The state of Maine has acquired roughly 2 miles of shoreline on the northern end of Moosehead Lake, preserving an undeveloped parcel in a remote area popular with paddlers, snowmobilers and other outdoor enthusiasts.

The Maine Bureau of Parks and Lands acquired the 81 acres in Little W Township just west of Northeast Carry on Dec. 15, after several years of negotiations with the Forest Society of Maine and six cousins whose family has owned the land for more than a century.

The parcel will be added to roughly 41,000 acres of the state-owned Seboomook Unit surrounding Seboomook Lake that features campsites, snowmobile trails and whitewater rafting along the West Branch of the Penobscot River. The state manages the Seboomook Unit for sustainable forestry and recreation.

Karin Tilberg, deputy executive director of the Forest Society of Maine, said the deal provides an additional connection between the Seboomook Unit’s inland forests and Moosehead Lake. With its sheltered location along the shore of Moosehead – a notoriously dangerous lake in windy conditions – the parcel also offers a safe but scenic area for camping, picnicking and other activities a short distance from the historic township of Northeast Carry.

“This is 2 miles of completely undeveloped shoreline,” Tilberg said.

The state purchased the 81-acre parcel from the descendants of the late Blin W. Page of Skowhegan. The state received $500,000 from the U.S. Department of Agriculture’s Forest Legacy Program – secured with the support of the state’s congressional delegation – as well as grants from several conservation organizations to cover the $895,000 price for the land and all acquisition costs.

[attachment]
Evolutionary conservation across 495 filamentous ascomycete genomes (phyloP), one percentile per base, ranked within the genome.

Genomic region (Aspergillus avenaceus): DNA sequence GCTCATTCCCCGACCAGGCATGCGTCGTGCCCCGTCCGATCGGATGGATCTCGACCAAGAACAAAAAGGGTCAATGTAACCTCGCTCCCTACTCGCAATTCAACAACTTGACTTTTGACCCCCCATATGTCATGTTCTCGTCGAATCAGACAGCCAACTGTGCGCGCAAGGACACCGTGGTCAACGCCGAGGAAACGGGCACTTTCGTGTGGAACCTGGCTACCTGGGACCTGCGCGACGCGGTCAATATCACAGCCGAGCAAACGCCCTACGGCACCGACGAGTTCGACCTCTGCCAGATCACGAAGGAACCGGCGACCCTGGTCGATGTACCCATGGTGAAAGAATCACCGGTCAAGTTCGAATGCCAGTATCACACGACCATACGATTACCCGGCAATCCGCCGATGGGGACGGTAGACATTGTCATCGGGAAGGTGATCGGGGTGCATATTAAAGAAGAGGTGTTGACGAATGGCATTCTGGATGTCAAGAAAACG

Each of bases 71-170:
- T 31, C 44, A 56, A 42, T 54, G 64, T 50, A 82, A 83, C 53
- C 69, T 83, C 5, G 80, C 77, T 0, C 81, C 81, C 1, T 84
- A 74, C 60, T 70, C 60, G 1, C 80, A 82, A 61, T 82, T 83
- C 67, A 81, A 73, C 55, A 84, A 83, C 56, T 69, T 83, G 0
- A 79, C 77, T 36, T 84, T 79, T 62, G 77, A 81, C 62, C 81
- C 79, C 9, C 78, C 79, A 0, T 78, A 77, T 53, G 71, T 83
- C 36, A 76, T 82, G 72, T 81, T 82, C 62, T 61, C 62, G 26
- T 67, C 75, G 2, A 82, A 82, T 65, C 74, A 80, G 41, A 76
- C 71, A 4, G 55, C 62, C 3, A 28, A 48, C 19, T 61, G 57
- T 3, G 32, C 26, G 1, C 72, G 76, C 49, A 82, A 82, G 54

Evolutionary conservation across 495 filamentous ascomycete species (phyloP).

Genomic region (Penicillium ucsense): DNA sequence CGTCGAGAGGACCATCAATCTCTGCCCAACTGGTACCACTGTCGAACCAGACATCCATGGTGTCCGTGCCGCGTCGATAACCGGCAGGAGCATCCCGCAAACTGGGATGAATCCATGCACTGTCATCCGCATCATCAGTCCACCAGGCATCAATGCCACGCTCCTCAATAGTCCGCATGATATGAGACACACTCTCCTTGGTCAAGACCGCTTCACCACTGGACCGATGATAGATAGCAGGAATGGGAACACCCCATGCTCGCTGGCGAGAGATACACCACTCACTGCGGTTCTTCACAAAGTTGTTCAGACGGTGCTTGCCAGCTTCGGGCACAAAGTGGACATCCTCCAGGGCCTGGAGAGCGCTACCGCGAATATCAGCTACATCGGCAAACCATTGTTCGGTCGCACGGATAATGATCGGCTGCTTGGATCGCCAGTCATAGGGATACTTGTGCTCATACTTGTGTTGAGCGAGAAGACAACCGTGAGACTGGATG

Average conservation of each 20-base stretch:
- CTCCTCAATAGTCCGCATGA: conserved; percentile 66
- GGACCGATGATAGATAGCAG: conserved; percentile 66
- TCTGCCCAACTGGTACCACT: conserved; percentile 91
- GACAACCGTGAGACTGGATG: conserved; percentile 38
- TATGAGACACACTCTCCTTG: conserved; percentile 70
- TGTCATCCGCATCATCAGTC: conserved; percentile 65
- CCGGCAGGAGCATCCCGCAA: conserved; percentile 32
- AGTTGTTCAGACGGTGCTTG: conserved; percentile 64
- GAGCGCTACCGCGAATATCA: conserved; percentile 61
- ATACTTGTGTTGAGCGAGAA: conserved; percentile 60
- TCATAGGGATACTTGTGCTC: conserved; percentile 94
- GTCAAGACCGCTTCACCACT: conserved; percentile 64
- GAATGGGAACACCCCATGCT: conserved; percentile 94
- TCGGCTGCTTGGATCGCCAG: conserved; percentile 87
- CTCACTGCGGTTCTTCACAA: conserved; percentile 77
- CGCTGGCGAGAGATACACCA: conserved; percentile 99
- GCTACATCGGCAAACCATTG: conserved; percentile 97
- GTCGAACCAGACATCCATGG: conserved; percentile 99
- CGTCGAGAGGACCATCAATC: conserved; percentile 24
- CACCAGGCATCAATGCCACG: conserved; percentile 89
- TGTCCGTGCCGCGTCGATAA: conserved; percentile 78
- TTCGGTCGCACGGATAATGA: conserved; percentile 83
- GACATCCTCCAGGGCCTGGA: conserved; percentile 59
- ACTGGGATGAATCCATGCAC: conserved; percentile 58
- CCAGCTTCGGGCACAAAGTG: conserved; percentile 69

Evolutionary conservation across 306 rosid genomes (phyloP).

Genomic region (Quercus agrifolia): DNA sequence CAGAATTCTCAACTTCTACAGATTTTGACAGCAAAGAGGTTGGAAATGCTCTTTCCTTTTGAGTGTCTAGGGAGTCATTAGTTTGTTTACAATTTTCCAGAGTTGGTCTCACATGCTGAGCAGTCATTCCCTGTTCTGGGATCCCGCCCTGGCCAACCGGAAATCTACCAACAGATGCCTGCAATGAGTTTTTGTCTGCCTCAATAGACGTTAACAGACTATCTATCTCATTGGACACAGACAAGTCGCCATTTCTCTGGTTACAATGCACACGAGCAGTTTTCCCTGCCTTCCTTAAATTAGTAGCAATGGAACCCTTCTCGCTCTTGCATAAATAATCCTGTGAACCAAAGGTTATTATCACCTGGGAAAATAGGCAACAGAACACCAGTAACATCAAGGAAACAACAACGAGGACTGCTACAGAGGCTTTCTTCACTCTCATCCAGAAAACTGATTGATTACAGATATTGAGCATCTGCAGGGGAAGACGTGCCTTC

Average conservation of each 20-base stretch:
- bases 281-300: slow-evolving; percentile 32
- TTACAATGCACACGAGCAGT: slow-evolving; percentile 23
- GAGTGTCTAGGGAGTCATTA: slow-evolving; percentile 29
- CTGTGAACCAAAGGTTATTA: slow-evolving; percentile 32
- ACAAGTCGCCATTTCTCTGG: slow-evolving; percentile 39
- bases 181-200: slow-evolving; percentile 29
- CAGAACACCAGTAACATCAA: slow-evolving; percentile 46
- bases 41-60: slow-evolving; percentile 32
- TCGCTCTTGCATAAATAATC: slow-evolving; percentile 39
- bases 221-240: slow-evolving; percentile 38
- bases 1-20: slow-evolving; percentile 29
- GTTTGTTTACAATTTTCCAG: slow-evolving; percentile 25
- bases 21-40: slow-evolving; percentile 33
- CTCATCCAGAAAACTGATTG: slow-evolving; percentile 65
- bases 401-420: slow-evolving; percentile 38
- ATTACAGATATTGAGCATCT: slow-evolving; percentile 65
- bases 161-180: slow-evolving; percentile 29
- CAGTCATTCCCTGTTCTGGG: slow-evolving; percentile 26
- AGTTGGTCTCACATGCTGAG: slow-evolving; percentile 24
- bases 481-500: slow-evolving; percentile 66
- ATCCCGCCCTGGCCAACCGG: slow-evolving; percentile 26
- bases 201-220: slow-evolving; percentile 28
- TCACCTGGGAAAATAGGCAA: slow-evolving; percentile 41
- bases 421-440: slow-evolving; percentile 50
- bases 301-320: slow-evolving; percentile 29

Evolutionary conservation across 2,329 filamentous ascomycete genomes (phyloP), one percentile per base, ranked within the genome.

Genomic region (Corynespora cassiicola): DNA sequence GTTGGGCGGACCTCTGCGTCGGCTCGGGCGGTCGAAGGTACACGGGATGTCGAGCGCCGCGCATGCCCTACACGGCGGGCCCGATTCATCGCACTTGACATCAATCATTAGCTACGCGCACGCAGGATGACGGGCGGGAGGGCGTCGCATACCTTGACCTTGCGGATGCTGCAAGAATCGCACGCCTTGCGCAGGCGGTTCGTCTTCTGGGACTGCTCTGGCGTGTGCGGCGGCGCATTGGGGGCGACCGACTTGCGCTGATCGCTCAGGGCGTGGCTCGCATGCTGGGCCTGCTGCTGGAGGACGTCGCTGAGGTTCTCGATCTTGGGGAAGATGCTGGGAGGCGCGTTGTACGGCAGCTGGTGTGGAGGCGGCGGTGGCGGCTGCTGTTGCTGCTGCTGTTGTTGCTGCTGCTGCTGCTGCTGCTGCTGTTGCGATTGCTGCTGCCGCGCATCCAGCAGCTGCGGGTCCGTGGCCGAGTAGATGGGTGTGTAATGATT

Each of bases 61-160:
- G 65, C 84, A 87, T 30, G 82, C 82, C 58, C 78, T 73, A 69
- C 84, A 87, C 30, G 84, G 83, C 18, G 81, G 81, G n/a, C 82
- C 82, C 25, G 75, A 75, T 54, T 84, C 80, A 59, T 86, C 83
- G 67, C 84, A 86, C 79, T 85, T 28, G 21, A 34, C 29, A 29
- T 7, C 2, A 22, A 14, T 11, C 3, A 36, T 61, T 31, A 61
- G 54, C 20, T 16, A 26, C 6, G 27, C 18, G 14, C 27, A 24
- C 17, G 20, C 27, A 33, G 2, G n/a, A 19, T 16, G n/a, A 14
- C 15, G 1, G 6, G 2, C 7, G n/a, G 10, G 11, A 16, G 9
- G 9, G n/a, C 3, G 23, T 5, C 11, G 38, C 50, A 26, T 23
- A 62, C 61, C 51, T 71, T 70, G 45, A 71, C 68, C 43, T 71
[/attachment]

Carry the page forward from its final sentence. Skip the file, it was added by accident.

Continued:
“The family approached the state, and we are grateful to the family because they did agree to sell the parcel for below the market value,” Tilberg said.

Deborah Sealey, one of the six cousins, said her great-grandfather Edward Page bought land in Little W Township in 1904 because he was in the lumber business. Page died several years later and the land passed down through the family over the decades.

Then in 1970, a relative sold more than 1,000 acres to Great Northern Paper but held onto the shorefront parcel in case family members ever wanted to build a camp on the site, Sealey said.

The state acquired the Seboomook Unit in 2003 and approached the family about the 81-acre lot, which is the largest undeveloped private “inholding” within the 41,000-acre Seboomook Unit. Sealey said the family wasn’t ready then but that the cousins, all of whom are in or approaching their senior years, decided several years ago that it was time to part with the parcel.

“We could have developed it but we didn’t want to do that,” she said. “We wanted it to go to the state.”

Located in the northeastern corner of the lake, the parcel offers a beach and sweeping views of the mountains that comprise Maine’s “100-mile Wilderness” – a famed section of the Appalachian Trail – as well as of Moosehead Lake and Mount Kineo. Although more remote and difficult to access than the southern part of Moosehead, the shoreline along the northern section of the lake features some development.

The township of Northeast Carry earned its name because it has been used for centuries, beginning with American Indian tribes, as a canoe portage corridor between Moosehead and the West Branch of the Penobscot River. Henry David Thoreau portaged through Northeast Carry during one of his explorations of the Moose-head Lake region that informed his book “The Maine Woods,” and the portage is still used today by paddlers, including those traversing the 740-mile Northern Forest Canoe Trail.

“The Moosehead Lake region is supported economically by the many visitors that frequent the area in all seasons,” Robert Hamer, co-director of the Piscataquis County Economic Development Council, said in a statement. “We are pleased with this project as it opens another door to Moosehead Lake, while at the same time protects its natural beauty, which is the main draw for so many visitors.”

Funding for the purchase was also provided by the federal government’s Land and Water Conservation Fund grant program, the Maine Outdoor Heritage Fund, Thoughtforms Inc., Elmina B. Sewall Foundation, Fields Pond Foundation and the Davis Conservation Foundation.


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